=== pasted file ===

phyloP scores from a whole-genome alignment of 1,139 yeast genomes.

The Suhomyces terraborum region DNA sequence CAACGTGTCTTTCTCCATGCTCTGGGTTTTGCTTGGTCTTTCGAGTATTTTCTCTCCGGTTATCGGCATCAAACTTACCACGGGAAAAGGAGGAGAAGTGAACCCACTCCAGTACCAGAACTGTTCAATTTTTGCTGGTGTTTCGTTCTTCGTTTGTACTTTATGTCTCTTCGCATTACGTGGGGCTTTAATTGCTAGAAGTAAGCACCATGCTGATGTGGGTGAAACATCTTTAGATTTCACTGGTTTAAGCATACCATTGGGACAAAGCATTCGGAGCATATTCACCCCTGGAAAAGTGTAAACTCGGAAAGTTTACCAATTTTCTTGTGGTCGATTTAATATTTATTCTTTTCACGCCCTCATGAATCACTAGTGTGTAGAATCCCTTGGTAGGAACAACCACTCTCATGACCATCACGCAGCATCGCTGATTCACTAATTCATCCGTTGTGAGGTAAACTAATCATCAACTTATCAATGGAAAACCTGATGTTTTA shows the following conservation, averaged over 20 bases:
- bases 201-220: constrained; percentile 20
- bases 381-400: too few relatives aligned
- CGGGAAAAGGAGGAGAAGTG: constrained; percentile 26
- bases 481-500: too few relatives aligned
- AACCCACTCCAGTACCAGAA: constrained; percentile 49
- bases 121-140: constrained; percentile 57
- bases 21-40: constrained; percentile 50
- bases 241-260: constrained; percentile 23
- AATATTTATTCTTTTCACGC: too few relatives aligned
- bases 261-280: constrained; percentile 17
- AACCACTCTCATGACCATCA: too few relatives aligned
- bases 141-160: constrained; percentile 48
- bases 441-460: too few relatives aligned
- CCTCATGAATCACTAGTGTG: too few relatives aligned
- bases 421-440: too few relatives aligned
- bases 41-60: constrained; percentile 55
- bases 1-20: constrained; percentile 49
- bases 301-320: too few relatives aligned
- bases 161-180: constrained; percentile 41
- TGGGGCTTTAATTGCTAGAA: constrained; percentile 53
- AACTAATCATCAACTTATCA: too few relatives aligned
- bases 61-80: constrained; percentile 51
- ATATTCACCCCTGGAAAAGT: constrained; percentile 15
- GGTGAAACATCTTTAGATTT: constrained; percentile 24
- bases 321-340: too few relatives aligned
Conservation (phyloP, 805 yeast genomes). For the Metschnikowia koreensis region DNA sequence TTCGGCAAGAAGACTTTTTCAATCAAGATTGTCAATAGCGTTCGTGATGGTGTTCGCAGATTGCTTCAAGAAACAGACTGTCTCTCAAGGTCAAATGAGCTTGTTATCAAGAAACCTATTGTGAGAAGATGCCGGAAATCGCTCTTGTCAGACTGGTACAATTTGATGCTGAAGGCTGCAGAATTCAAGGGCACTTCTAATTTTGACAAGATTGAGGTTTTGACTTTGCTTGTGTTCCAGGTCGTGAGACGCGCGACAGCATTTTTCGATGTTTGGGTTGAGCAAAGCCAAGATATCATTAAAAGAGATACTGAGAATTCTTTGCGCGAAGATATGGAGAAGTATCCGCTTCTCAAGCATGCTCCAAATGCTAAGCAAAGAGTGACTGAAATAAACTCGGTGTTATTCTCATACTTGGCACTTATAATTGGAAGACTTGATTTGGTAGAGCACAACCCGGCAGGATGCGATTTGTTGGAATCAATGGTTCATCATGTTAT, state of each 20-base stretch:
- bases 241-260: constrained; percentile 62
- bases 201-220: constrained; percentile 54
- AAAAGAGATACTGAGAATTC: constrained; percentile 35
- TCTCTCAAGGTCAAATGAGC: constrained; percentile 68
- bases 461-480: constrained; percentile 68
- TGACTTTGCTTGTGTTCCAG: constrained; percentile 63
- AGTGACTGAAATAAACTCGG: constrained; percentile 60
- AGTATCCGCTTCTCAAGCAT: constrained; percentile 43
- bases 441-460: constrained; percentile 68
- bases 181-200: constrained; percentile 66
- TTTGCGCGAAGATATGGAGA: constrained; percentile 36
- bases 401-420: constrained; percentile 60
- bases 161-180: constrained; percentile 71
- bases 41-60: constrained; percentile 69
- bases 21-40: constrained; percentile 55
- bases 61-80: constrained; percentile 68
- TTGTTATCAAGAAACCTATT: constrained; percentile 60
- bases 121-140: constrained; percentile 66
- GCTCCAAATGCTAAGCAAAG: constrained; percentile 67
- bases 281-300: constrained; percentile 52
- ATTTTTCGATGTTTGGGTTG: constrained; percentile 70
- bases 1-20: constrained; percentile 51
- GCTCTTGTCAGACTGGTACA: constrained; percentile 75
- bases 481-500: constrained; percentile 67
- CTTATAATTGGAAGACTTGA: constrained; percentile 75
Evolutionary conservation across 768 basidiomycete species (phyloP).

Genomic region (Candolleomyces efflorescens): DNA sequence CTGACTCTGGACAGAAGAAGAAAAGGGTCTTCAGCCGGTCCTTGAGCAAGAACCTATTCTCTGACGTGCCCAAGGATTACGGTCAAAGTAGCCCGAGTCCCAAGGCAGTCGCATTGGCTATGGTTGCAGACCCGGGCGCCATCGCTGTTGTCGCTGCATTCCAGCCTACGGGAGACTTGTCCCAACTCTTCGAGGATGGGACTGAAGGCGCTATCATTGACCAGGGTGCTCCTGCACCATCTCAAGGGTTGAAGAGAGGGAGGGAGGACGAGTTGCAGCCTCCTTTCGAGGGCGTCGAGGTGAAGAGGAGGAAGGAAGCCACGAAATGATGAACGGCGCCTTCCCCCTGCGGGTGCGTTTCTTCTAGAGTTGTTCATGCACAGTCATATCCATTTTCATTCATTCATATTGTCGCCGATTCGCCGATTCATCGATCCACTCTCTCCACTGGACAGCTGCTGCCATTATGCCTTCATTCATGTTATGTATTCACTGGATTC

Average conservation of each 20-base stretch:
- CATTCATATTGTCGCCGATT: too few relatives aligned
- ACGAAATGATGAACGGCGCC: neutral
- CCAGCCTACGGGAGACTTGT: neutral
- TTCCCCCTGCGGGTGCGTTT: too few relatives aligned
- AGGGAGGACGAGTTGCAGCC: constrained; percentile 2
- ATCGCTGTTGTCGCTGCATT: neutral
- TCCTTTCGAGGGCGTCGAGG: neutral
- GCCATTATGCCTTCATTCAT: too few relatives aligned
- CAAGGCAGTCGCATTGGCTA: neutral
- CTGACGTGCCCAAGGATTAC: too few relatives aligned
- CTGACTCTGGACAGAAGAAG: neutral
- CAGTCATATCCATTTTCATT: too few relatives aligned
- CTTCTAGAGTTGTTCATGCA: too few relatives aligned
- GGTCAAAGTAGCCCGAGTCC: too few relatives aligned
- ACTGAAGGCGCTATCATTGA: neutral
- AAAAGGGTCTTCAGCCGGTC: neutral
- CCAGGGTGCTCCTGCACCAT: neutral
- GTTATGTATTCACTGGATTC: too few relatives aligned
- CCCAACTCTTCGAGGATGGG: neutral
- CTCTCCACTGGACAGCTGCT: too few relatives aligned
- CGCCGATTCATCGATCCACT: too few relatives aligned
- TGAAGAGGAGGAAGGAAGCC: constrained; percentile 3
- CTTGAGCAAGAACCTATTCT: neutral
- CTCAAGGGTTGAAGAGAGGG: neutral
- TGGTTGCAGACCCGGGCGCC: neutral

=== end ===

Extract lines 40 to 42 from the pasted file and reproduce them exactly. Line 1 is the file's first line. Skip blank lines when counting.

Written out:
- bases 401-420: constrained; percentile 60
- bases 161-180: constrained; percentile 71
- bases 41-60: constrained; percentile 69